TELECOM Digest OnLine - Sorted: Re: Web Radio Stations Set for "Day of Silence" Protest

Re: Web Radio Stations Set for "Day of Silence" Protest

Neal McLain (
Thu, 28 Jun 2007 22:04:25 -0500 wrote:

> On Jun 25, 6:26 pm, Reuters News Wire <>
> wrote:

>> Web radio broadcasters across the United States were preparing
>> for a 'Day of Silence' on June 26 to protest the U.S. government's
>> plans to boost royalty payments to artists and record companies
>> by more than 300 percent, when their music is played online.

> I read this and the other related post but I do not understand the
> situation.

> I presume the determination of royalties is a private issue
> set by contract between artist and user. I would be very surprised
> if the copyright law or some US Government agency determines the
> amount of the royalty.

> Is that a US Government agency? Sounds more like a private sector
> cooperative arrangement.

It's administered by the United States Copyright Office, a branch of
the Library of Congress. The procedure is defined by statute, and the
fees are not subject to free-market negotiation. The copyright office
also administers several other copyright arrangements, including
jukeboxes, cable TV (broadcast station retransmission), and satellite
TV (broadcast station retransmission).

Ever since the Copyright Act of 1976 was enacted (or possibly even
before that), the procedure has worked like this:

- The Copyright Office collects copyright royalties, and
disburses them to "claimants" -- musicians, authors, PBS,
composers, producers, program suppliers, sports interests,
and others who claim a piece of the pie.

- Some ostensibly independent agency determines the dollar
amounts to be collected, and the dollar amounts to be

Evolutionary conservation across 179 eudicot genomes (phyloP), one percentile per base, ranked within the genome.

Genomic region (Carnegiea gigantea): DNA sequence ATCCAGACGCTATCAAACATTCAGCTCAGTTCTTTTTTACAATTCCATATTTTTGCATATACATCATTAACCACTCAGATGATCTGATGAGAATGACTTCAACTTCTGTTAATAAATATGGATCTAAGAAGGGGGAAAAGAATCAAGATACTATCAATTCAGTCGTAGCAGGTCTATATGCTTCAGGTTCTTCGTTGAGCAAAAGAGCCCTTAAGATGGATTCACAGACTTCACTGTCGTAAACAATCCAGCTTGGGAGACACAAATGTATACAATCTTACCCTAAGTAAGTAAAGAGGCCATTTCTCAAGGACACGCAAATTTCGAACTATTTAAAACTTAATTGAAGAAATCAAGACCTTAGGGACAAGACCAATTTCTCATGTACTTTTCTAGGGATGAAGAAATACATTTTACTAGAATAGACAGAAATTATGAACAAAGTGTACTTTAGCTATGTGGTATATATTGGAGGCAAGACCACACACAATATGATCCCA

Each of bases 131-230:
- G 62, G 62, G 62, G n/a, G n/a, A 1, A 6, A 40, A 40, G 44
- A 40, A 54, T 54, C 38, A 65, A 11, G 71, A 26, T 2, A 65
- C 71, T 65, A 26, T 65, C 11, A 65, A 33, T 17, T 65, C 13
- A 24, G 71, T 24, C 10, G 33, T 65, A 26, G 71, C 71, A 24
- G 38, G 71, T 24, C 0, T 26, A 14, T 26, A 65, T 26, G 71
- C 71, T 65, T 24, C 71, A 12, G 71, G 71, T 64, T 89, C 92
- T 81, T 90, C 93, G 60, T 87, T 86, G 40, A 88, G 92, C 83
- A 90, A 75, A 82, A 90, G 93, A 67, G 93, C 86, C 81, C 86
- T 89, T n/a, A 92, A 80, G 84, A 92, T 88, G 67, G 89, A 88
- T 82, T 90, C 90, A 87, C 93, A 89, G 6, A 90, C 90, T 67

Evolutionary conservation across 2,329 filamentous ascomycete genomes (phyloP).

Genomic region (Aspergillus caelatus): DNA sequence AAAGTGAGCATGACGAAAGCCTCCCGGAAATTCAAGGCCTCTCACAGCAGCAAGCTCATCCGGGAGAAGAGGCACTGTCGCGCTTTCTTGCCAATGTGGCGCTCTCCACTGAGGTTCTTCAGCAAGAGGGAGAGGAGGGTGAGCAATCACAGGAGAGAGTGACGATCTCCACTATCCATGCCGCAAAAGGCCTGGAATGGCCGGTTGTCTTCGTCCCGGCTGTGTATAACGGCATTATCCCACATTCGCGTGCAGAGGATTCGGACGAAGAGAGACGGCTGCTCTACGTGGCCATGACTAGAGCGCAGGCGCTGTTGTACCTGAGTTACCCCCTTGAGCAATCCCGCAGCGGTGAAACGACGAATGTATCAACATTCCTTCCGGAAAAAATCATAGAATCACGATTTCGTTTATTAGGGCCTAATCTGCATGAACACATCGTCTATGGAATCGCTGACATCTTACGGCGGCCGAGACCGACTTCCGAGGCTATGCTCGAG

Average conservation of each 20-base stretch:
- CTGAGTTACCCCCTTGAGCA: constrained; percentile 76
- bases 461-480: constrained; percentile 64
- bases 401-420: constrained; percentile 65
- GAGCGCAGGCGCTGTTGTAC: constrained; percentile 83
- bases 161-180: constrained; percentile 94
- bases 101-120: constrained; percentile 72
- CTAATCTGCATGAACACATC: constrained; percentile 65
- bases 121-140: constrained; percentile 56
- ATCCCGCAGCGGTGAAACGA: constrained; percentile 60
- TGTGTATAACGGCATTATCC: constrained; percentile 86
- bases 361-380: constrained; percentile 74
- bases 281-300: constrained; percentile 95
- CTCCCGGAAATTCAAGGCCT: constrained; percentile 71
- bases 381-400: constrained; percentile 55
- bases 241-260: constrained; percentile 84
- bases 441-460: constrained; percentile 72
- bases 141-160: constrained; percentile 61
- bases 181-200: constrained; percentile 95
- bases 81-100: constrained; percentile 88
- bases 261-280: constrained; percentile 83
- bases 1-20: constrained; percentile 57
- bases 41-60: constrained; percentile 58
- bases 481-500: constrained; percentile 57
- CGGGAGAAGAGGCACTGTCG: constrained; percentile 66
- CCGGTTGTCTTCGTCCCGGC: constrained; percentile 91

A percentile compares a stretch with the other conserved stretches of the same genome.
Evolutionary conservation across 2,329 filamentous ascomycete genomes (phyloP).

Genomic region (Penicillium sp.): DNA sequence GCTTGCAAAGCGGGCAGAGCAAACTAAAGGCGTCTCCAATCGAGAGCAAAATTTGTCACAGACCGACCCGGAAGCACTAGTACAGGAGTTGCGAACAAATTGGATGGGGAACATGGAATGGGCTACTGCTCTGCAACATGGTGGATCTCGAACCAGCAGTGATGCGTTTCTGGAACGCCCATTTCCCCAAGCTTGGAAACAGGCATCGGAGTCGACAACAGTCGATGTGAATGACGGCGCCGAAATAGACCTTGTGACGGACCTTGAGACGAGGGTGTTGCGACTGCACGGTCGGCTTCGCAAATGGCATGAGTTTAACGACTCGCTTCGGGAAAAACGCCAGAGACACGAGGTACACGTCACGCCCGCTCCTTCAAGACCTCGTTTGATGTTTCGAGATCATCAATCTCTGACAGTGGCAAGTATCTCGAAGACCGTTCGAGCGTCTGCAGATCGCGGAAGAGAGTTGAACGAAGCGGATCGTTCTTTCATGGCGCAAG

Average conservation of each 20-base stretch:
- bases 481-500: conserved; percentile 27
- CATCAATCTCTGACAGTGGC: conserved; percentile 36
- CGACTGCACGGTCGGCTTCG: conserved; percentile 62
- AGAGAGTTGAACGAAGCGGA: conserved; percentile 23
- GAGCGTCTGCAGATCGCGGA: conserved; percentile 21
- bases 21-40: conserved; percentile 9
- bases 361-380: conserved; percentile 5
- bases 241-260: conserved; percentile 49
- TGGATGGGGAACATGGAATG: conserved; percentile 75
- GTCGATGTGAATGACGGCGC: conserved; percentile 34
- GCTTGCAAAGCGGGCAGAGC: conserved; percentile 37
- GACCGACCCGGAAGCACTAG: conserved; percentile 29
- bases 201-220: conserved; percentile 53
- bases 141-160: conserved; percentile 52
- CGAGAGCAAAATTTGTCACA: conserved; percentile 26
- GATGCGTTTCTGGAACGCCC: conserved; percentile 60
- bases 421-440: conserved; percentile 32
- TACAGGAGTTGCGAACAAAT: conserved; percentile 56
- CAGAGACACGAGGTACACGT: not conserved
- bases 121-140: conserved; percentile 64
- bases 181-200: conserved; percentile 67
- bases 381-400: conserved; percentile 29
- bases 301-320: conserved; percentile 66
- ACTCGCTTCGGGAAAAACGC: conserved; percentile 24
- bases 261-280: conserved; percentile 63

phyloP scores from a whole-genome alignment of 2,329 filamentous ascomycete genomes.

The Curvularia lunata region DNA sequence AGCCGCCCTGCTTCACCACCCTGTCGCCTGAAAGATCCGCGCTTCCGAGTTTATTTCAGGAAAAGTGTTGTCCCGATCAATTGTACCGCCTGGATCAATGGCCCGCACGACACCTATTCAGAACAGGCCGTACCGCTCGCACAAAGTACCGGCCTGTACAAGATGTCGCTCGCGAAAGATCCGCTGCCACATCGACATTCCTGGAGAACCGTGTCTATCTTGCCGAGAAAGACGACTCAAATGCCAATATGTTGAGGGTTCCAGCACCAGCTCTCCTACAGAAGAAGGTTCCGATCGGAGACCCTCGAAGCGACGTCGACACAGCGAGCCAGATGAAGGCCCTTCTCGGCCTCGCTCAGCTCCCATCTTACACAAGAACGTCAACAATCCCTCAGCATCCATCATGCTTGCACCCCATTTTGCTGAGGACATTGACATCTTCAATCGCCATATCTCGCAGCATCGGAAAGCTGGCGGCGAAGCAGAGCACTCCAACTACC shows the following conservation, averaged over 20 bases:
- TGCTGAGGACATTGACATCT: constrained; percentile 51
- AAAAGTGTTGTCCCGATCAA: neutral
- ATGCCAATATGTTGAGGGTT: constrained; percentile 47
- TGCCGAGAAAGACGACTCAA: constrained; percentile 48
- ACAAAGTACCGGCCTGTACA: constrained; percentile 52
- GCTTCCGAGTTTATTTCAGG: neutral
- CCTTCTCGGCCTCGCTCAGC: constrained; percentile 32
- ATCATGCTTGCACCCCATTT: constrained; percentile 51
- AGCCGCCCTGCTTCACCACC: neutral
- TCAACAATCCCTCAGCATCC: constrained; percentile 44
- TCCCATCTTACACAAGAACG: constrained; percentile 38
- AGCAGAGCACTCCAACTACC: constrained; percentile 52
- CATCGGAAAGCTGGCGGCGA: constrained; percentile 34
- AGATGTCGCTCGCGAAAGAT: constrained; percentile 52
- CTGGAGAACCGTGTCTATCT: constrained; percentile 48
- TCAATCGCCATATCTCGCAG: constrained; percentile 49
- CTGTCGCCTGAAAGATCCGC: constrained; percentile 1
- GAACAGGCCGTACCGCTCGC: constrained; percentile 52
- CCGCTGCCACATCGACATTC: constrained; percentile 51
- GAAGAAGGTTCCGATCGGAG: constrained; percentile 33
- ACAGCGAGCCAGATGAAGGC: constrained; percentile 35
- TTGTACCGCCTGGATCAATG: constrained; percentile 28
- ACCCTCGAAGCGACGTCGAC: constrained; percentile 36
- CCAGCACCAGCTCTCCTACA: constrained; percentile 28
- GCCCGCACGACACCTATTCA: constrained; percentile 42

dispersed. In 1976, it was an agency called the
"Copyright Royalty Tribunal"; the Clinton Administration
replaced it with ad-hoc tribunals called "Copyright
Arbitration Royalty Panels"; the latest iteration is
called the "Copyright Royalty Board."

For more info about the CRT and CARPs, see my post "Cable TV
Copyright" at .

> I must admit I am suspicious of webcasters and other new technology
> advocates. IMHO they seek benefits and protections of govt regulation
> but none of the obligations. In this particular instance, it seems
> they want the freedom to broadcast but are they willing to accept the
> restrictions that more traditional broadcasters are required to
> comply with?

Traditional broadcasters' over-the-air signals are indeed subject to
lots of regulations, but a government-defined copyright royalty
payment scheme is not among them. Broadcasters (or their networks)
license programming on the open market, and copyright royalties are
covered in these agreements. Music-licensing outfits like ASCAP and
BMI may administer blanket agreements, but such agreements are still
subject to free-market negotiation.

By contrast, webcasters' royalty fees are determined by the Copyright
Royalty Board. These fees apply even to simulcast webcasts provided